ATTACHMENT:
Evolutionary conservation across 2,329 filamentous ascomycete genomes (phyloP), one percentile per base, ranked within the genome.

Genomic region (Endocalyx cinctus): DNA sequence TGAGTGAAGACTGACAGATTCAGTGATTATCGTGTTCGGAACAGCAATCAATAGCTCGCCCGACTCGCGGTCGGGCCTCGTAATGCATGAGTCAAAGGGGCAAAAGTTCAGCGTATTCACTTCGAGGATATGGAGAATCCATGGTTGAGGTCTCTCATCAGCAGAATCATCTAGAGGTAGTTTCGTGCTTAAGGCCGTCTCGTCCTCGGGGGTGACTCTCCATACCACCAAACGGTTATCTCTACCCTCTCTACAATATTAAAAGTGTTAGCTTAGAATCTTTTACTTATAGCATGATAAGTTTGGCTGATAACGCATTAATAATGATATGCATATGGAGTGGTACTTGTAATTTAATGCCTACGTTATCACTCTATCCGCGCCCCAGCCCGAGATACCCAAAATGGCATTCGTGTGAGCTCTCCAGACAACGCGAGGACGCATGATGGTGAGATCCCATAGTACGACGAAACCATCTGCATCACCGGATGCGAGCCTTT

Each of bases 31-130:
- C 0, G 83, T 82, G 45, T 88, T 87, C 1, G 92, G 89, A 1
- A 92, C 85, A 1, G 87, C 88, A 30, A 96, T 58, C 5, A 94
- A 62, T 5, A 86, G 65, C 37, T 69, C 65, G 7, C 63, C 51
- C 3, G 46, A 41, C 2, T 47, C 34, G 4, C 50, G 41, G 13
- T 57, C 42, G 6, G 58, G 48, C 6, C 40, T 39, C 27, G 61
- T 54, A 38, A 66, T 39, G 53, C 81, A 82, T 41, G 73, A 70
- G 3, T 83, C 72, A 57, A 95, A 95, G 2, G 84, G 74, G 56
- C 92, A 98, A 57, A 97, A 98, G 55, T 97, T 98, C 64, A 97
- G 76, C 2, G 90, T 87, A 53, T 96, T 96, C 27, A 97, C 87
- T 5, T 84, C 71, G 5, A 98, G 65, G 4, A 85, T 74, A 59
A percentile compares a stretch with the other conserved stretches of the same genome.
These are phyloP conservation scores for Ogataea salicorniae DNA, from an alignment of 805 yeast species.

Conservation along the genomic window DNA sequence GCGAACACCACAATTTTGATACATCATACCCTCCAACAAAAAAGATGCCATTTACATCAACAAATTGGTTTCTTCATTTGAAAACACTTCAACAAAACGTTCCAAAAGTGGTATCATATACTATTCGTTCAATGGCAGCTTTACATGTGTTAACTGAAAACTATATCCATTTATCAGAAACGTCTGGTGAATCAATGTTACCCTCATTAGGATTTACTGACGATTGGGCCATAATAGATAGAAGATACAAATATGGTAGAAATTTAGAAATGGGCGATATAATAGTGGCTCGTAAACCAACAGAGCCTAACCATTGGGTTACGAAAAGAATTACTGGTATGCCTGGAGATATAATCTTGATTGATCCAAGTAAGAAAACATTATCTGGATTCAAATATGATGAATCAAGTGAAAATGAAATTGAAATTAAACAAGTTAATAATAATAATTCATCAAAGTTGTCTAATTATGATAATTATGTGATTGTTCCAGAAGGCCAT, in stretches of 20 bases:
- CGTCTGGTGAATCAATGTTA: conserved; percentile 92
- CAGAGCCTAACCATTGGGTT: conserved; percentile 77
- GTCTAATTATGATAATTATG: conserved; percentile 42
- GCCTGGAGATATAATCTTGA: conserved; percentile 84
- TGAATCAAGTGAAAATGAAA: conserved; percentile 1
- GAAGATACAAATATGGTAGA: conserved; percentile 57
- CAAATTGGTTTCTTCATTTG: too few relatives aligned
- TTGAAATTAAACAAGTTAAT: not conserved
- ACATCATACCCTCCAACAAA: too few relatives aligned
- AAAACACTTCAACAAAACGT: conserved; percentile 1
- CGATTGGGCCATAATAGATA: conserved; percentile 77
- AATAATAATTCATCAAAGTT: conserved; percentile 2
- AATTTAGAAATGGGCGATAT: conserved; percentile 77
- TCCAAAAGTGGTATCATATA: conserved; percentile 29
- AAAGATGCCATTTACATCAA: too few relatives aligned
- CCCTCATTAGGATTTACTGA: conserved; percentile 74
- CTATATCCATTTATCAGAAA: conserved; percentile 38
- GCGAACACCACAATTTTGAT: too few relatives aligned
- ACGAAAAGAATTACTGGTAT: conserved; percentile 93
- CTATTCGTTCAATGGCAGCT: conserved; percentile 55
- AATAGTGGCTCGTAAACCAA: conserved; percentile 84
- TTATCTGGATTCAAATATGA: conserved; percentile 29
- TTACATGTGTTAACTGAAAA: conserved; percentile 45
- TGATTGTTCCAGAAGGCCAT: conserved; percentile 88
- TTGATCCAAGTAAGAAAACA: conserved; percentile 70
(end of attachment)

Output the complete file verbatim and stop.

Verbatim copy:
Evolutionary conservation across 2,329 filamentous ascomycete genomes (phyloP), one percentile per base, ranked within the genome.

Genomic region (Endocalyx cinctus): DNA sequence TGAGTGAAGACTGACAGATTCAGTGATTATCGTGTTCGGAACAGCAATCAATAGCTCGCCCGACTCGCGGTCGGGCCTCGTAATGCATGAGTCAAAGGGGCAAAAGTTCAGCGTATTCACTTCGAGGATATGGAGAATCCATGGTTGAGGTCTCTCATCAGCAGAATCATCTAGAGGTAGTTTCGTGCTTAAGGCCGTCTCGTCCTCGGGGGTGACTCTCCATACCACCAAACGGTTATCTCTACCCTCTCTACAATATTAAAAGTGTTAGCTTAGAATCTTTTACTTATAGCATGATAAGTTTGGCTGATAACGCATTAATAATGATATGCATATGGAGTGGTACTTGTAATTTAATGCCTACGTTATCACTCTATCCGCGCCCCAGCCCGAGATACCCAAAATGGCATTCGTGTGAGCTCTCCAGACAACGCGAGGACGCATGATGGTGAGATCCCATAGTACGACGAAACCATCTGCATCACCGGATGCGAGCCTTT

Each of bases 31-130:
- C 0, G 83, T 82, G 45, T 88, T 87, C 1, G 92, G 89, A 1
- A 92, C 85, A 1, G 87, C 88, A 30, A 96, T 58, C 5, A 94
- A 62, T 5, A 86, G 65, C 37, T 69, C 65, G 7, C 63, C 51
- C 3, G 46, A 41, C 2, T 47, C 34, G 4, C 50, G 41, G 13
- T 57, C 42, G 6, G 58, G 48, C 6, C 40, T 39, C 27, G 61
- T 54, A 38, A 66, T 39, G 53, C 81, A 82, T 41, G 73, A 70
- G 3, T 83, C 72, A 57, A 95, A 95, G 2, G 84, G 74, G 56
- C 92, A 98, A 57, A 97, A 98, G 55, T 97, T 98, C 64, A 97
- G 76, C 2, G 90, T 87, A 53, T 96, T 96, C 27, A 97, C 87
- T 5, T 84, C 71, G 5, A 98, G 65, G 4, A 85, T 74, A 59
A percentile compares a stretch with the other conserved stretches of the same genome.
These are phyloP conservation scores for Ogataea salicorniae DNA, from an alignment of 805 yeast species.

Conservation along the genomic window DNA sequence GCGAACACCACAATTTTGATACATCATACCCTCCAACAAAAAAGATGCCATTTACATCAACAAATTGGTTTCTTCATTTGAAAACACTTCAACAAAACGTTCCAAAAGTGGTATCATATACTATTCGTTCAATGGCAGCTTTACATGTGTTAACTGAAAACTATATCCATTTATCAGAAACGTCTGGTGAATCAATGTTACCCTCATTAGGATTTACTGACGATTGGGCCATAATAGATAGAAGATACAAATATGGTAGAAATTTAGAAATGGGCGATATAATAGTGGCTCGTAAACCAACAGAGCCTAACCATTGGGTTACGAAAAGAATTACTGGTATGCCTGGAGATATAATCTTGATTGATCCAAGTAAGAAAACATTATCTGGATTCAAATATGATGAATCAAGTGAAAATGAAATTGAAATTAAACAAGTTAATAATAATAATTCATCAAAGTTGTCTAATTATGATAATTATGTGATTGTTCCAGAAGGCCAT, in stretches of 20 bases:
- CGTCTGGTGAATCAATGTTA: conserved; percentile 92
- CAGAGCCTAACCATTGGGTT: conserved; percentile 77
- GTCTAATTATGATAATTATG: conserved; percentile 42
- GCCTGGAGATATAATCTTGA: conserved; percentile 84
- TGAATCAAGTGAAAATGAAA: conserved; percentile 1
- GAAGATACAAATATGGTAGA: conserved; percentile 57
- CAAATTGGTTTCTTCATTTG: too few relatives aligned
- TTGAAATTAAACAAGTTAAT: not conserved
- ACATCATACCCTCCAACAAA: too few relatives aligned
- AAAACACTTCAACAAAACGT: conserved; percentile 1
- CGATTGGGCCATAATAGATA: conserved; percentile 77
- AATAATAATTCATCAAAGTT: conserved; percentile 2
- AATTTAGAAATGGGCGATAT: conserved; percentile 77
- TCCAAAAGTGGTATCATATA: conserved; percentile 29
- AAAGATGCCATTTACATCAA: too few relatives aligned
- CCCTCATTAGGATTTACTGA: conserved; percentile 74
- CTATATCCATTTATCAGAAA: conserved; percentile 38
- GCGAACACCACAATTTTGAT: too few relatives aligned
- ACGAAAAGAATTACTGGTAT: conserved; percentile 93
- CTATTCGTTCAATGGCAGCT: conserved; percentile 55
- AATAGTGGCTCGTAAACCAA: conserved; percentile 84
- TTATCTGGATTCAAATATGA: conserved; percentile 29
- TTACATGTGTTAACTGAAAA: conserved; percentile 45
- TGATTGTTCCAGAAGGCCAT: conserved; percentile 88
- TTGATCCAAGTAAGAAAACA: conserved; percentile 70